There was one serious adverse event in each treatment group. These events included the occurrence of severe clinical signs associated with non-specific gastroenteritis in one Simparica Trio™-treated dog that recovered following supportive care, and the death of one Heartgard® Plus-treated dog infected with parvovirus. Overall, the incidence of post-treatment abnormal clinical signs was nearly identical in the two treatment groups, with 23.3% of Simparica Trio™-treated dogs and 23.8% of Heartgard® Plus-treated dogs experiencing at least one abnormal clinical sign. Abnormal clinical signs occurring in > 2.0% of treated dogs included intestinal infection with parasites other than T. canis (10.8% Simparica Trio™ and 7.1% Heartgard® Plus), diarrhea (5.8% Simparica Trio™ and 9.5% Heartgard® Plus), and emesis (2.5% Simparica Trio™ and 11.9% Heartgard® Plus).
One dog that received Simparica Trio™, was not infected with any of the four nematode species of interest; therefore, no pre-treatment data of this animal could be included in the efficacy analysis. Two dogs (one from each treatment group) were withdrawn from the study prior to completion due to owner non-compliance and 18 dogs (13 Simparica Trio™ and 5 NexGard® Spectra) were excluded from the post-treatment efficacy analysis due to protocol deviations. Thus, 270 dogs (179 Simparica Trio™ and 91 NexGard® Spectra) were included in the post-treatment efficacy calculation across all nematode species. Two hundred dogs were infected with T. canis, 80 with A. caninum, 36 with U. stenocephala, and 16 with T. leonina. Fifty dogs had mixed infections with two or more of these four nematode species.
Post-treatment geometric mean fecal egg counts across all nematode species, and individually for T. canis, A. caninum, T. leonina and U. stenocephala relative to pre-treatment counts were significantly (5.87 ≤ tdf ≤ 22.11, where df: 12–194, P < 0.0001) reduced by 98.9%, 99.0%, 99.0 %, 98.3% and 99.7% in the Simparica Trio™ group, and 98.7%, 99.3%, 97.4%, 99.9%, and 98.3% in the NexGard® Spectra group, respectively (Table 2).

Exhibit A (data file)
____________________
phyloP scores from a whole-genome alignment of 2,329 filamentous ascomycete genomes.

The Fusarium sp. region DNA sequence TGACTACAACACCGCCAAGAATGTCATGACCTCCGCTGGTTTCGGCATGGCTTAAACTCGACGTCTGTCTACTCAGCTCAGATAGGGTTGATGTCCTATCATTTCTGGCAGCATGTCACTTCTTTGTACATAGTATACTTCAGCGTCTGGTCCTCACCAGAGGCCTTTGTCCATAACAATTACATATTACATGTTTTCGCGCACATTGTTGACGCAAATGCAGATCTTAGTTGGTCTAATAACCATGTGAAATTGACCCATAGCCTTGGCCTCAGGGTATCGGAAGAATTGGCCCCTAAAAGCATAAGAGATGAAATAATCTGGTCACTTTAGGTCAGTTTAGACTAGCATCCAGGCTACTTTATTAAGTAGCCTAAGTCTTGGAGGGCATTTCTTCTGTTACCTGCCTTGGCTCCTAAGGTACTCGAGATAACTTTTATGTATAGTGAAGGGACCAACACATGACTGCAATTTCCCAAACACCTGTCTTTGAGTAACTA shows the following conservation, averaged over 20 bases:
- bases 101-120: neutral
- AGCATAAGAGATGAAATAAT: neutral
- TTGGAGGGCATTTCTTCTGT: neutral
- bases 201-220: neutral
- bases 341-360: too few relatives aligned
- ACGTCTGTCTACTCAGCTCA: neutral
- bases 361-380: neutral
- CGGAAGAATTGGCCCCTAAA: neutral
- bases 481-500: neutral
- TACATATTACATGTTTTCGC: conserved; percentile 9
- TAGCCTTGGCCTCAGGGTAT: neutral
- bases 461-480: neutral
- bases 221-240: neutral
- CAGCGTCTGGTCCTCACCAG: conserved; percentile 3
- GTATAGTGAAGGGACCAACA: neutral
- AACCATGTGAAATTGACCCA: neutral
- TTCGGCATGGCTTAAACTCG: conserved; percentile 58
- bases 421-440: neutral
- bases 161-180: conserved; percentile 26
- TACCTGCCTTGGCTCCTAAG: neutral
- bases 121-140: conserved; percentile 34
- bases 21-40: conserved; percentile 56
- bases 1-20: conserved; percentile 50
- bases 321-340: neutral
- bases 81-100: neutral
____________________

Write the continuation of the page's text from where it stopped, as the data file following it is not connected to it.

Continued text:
Efficacy data from eight sites were excluded due to failure of these sites to meet the protocol criteria for minimum number of evaluable cases, which resulted in the exclusion of efficacy data for 33 dogs (26 Simparica Trio™; 7 Heartgard® Plus). From the cases at the remaining sites, five dogs failed to complete the study; four were lost to follow-up (did not return for the Day 10 visit), and one dog died. Efficacy data from 10 dogs were excluded due to various protocol deviations, such as the absence of T. canis eggs in the pre-treatment fecal sample, fecal sample collection errors, and dosing errors. Thus, 114 dogs (83 Simparica Trio™; 31 Heartgard® Plus) were included in the efficacy analysis.
Pre-treatment geometric mean T. canis fecal egg per gram counts were 273.0 for the Simparica Trio™ group, and 137.7 for the Heartgard® Plus group. Post-treatment mean counts were significantly (t(112)= 17.18, P ≤ 0.0001) reduced by 99.2% in the Simparica Trio™ group, and by 98.6% in the Heartgard® Plus group (Table 3).